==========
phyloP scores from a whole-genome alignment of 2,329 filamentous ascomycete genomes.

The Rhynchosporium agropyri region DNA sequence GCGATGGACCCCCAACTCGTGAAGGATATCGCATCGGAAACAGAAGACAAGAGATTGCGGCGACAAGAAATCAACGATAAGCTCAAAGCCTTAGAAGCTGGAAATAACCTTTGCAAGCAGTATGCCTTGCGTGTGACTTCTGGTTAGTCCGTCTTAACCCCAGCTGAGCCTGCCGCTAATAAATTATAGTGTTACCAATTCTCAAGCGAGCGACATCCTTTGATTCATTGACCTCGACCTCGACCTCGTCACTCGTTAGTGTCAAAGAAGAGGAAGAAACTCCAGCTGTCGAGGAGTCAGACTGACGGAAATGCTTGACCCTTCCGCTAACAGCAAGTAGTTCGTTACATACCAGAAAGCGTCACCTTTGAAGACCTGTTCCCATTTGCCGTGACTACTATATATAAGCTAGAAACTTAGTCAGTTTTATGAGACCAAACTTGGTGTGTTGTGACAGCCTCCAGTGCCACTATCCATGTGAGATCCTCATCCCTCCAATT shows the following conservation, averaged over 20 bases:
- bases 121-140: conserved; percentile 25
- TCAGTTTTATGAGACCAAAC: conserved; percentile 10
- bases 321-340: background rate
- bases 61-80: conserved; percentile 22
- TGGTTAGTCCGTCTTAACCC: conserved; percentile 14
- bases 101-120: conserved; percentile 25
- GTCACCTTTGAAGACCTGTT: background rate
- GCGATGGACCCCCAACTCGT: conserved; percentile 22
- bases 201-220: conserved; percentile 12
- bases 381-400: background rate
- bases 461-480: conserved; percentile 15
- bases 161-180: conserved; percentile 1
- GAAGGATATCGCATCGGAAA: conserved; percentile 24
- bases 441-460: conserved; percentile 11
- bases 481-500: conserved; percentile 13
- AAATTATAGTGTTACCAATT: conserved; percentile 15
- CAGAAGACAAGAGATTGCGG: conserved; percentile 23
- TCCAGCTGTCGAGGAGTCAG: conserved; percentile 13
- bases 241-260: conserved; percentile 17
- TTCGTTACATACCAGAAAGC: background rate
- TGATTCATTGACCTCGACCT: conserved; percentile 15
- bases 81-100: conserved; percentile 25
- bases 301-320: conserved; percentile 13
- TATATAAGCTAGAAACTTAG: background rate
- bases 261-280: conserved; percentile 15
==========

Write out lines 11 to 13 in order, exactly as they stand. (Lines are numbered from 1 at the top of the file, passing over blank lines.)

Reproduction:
- bases 201-220: conserved; percentile 12
- bases 381-400: background rate
- bases 461-480: conserved; percentile 15